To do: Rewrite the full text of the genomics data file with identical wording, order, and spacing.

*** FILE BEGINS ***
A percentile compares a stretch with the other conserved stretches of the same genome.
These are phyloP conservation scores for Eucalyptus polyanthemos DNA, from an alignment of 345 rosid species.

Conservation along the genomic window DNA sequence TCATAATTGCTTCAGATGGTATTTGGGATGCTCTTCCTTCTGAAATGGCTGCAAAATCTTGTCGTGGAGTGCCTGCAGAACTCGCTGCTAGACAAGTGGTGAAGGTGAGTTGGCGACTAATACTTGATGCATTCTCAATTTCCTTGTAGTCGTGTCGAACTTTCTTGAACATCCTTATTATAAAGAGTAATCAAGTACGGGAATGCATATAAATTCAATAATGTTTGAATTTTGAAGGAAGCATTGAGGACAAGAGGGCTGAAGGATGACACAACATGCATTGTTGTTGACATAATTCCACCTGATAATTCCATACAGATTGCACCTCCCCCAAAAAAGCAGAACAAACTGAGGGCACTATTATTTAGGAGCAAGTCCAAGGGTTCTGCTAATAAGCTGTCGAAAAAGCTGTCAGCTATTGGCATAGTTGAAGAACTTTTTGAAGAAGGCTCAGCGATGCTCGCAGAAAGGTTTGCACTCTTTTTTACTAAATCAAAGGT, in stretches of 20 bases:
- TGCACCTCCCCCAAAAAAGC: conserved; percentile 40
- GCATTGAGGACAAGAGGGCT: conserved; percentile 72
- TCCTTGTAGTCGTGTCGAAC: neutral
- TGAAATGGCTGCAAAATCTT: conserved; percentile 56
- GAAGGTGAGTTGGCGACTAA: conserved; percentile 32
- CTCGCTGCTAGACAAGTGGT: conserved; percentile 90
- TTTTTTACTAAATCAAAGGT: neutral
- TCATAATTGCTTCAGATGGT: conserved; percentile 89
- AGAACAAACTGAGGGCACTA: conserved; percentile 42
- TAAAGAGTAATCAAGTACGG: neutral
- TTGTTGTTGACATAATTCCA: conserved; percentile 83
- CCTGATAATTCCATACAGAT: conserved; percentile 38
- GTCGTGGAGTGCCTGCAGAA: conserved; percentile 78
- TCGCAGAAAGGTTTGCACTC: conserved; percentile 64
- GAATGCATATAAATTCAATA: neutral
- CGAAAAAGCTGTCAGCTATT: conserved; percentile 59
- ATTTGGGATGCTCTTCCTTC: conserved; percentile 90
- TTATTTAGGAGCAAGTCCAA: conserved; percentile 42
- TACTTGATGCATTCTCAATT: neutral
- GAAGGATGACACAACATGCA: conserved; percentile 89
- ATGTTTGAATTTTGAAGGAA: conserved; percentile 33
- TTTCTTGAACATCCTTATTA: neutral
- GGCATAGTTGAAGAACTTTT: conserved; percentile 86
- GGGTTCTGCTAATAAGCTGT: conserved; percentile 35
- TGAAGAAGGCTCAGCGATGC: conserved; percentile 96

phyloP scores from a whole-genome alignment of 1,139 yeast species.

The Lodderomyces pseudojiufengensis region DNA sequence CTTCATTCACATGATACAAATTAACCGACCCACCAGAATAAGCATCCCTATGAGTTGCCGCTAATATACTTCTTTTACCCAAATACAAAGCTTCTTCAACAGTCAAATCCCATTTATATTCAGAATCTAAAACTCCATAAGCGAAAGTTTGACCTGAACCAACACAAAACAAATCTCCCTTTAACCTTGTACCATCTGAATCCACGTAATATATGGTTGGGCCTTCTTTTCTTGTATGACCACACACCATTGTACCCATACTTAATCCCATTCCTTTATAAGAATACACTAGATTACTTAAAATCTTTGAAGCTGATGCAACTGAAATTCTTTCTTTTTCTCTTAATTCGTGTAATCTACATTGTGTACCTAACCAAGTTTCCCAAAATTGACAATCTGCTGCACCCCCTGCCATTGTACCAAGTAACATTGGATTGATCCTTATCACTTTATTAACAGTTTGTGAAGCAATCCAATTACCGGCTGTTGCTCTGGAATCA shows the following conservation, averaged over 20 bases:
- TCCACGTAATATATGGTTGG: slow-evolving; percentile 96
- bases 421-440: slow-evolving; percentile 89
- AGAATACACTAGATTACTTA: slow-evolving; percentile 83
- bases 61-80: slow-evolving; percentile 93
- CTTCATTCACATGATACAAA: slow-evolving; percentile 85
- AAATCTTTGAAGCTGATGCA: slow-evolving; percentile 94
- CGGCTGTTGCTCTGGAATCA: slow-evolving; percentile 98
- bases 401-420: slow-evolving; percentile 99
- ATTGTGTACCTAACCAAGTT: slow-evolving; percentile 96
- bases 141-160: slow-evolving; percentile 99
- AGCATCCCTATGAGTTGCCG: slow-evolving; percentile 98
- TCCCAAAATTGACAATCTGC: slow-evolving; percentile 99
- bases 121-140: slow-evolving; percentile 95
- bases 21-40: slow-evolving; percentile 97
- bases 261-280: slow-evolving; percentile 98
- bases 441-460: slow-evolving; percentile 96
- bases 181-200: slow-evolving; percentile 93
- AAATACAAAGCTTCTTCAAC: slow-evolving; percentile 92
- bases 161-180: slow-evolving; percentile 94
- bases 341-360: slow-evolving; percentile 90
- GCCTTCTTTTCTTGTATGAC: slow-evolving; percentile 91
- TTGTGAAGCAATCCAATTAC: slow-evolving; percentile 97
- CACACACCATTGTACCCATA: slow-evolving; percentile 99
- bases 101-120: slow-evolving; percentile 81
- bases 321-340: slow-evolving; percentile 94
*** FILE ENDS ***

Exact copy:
A percentile compares a stretch with the other conserved stretches of the same genome.
These are phyloP conservation scores for Eucalyptus polyanthemos DNA, from an alignment of 345 rosid species.

Conservation along the genomic window DNA sequence TCATAATTGCTTCAGATGGTATTTGGGATGCTCTTCCTTCTGAAATGGCTGCAAAATCTTGTCGTGGAGTGCCTGCAGAACTCGCTGCTAGACAAGTGGTGAAGGTGAGTTGGCGACTAATACTTGATGCATTCTCAATTTCCTTGTAGTCGTGTCGAACTTTCTTGAACATCCTTATTATAAAGAGTAATCAAGTACGGGAATGCATATAAATTCAATAATGTTTGAATTTTGAAGGAAGCATTGAGGACAAGAGGGCTGAAGGATGACACAACATGCATTGTTGTTGACATAATTCCACCTGATAATTCCATACAGATTGCACCTCCCCCAAAAAAGCAGAACAAACTGAGGGCACTATTATTTAGGAGCAAGTCCAAGGGTTCTGCTAATAAGCTGTCGAAAAAGCTGTCAGCTATTGGCATAGTTGAAGAACTTTTTGAAGAAGGCTCAGCGATGCTCGCAGAAAGGTTTGCACTCTTTTTTACTAAATCAAAGGT, in stretches of 20 bases:
- TGCACCTCCCCCAAAAAAGC: conserved; percentile 40
- GCATTGAGGACAAGAGGGCT: conserved; percentile 72
- TCCTTGTAGTCGTGTCGAAC: neutral
- TGAAATGGCTGCAAAATCTT: conserved; percentile 56
- GAAGGTGAGTTGGCGACTAA: conserved; percentile 32
- CTCGCTGCTAGACAAGTGGT: conserved; percentile 90
- TTTTTTACTAAATCAAAGGT: neutral
- TCATAATTGCTTCAGATGGT: conserved; percentile 89
- AGAACAAACTGAGGGCACTA: conserved; percentile 42
- TAAAGAGTAATCAAGTACGG: neutral
- TTGTTGTTGACATAATTCCA: conserved; percentile 83
- CCTGATAATTCCATACAGAT: conserved; percentile 38
- GTCGTGGAGTGCCTGCAGAA: conserved; percentile 78
- TCGCAGAAAGGTTTGCACTC: conserved; percentile 64
- GAATGCATATAAATTCAATA: neutral
- CGAAAAAGCTGTCAGCTATT: conserved; percentile 59
- ATTTGGGATGCTCTTCCTTC: conserved; percentile 90
- TTATTTAGGAGCAAGTCCAA: conserved; percentile 42
- TACTTGATGCATTCTCAATT: neutral
- GAAGGATGACACAACATGCA: conserved; percentile 89
- ATGTTTGAATTTTGAAGGAA: conserved; percentile 33
- TTTCTTGAACATCCTTATTA: neutral
- GGCATAGTTGAAGAACTTTT: conserved; percentile 86
- GGGTTCTGCTAATAAGCTGT: conserved; percentile 35
- TGAAGAAGGCTCAGCGATGC: conserved; percentile 96

phyloP scores from a whole-genome alignment of 1,139 yeast species.

The Lodderomyces pseudojiufengensis region DNA sequence CTTCATTCACATGATACAAATTAACCGACCCACCAGAATAAGCATCCCTATGAGTTGCCGCTAATATACTTCTTTTACCCAAATACAAAGCTTCTTCAACAGTCAAATCCCATTTATATTCAGAATCTAAAACTCCATAAGCGAAAGTTTGACCTGAACCAACACAAAACAAATCTCCCTTTAACCTTGTACCATCTGAATCCACGTAATATATGGTTGGGCCTTCTTTTCTTGTATGACCACACACCATTGTACCCATACTTAATCCCATTCCTTTATAAGAATACACTAGATTACTTAAAATCTTTGAAGCTGATGCAACTGAAATTCTTTCTTTTTCTCTTAATTCGTGTAATCTACATTGTGTACCTAACCAAGTTTCCCAAAATTGACAATCTGCTGCACCCCCTGCCATTGTACCAAGTAACATTGGATTGATCCTTATCACTTTATTAACAGTTTGTGAAGCAATCCAATTACCGGCTGTTGCTCTGGAATCA shows the following conservation, averaged over 20 bases:
- TCCACGTAATATATGGTTGG: slow-evolving; percentile 96
- bases 421-440: slow-evolving; percentile 89
- AGAATACACTAGATTACTTA: slow-evolving; percentile 83
- bases 61-80: slow-evolving; percentile 93
- CTTCATTCACATGATACAAA: slow-evolving; percentile 85
- AAATCTTTGAAGCTGATGCA: slow-evolving; percentile 94
- CGGCTGTTGCTCTGGAATCA: slow-evolving; percentile 98
- bases 401-420: slow-evolving; percentile 99
- ATTGTGTACCTAACCAAGTT: slow-evolving; percentile 96
- bases 141-160: slow-evolving; percentile 99
- AGCATCCCTATGAGTTGCCG: slow-evolving; percentile 98
- TCCCAAAATTGACAATCTGC: slow-evolving; percentile 99
- bases 121-140: slow-evolving; percentile 95
- bases 21-40: slow-evolving; percentile 97
- bases 261-280: slow-evolving; percentile 98
- bases 441-460: slow-evolving; percentile 96
- bases 181-200: slow-evolving; percentile 93
- AAATACAAAGCTTCTTCAAC: slow-evolving; percentile 92
- bases 161-180: slow-evolving; percentile 94
- bases 341-360: slow-evolving; percentile 90
- GCCTTCTTTTCTTGTATGAC: slow-evolving; percentile 91
- TTGTGAAGCAATCCAATTAC: slow-evolving; percentile 97
- CACACACCATTGTACCCATA: slow-evolving; percentile 99
- bases 101-120: slow-evolving; percentile 81
- bases 321-340: slow-evolving; percentile 94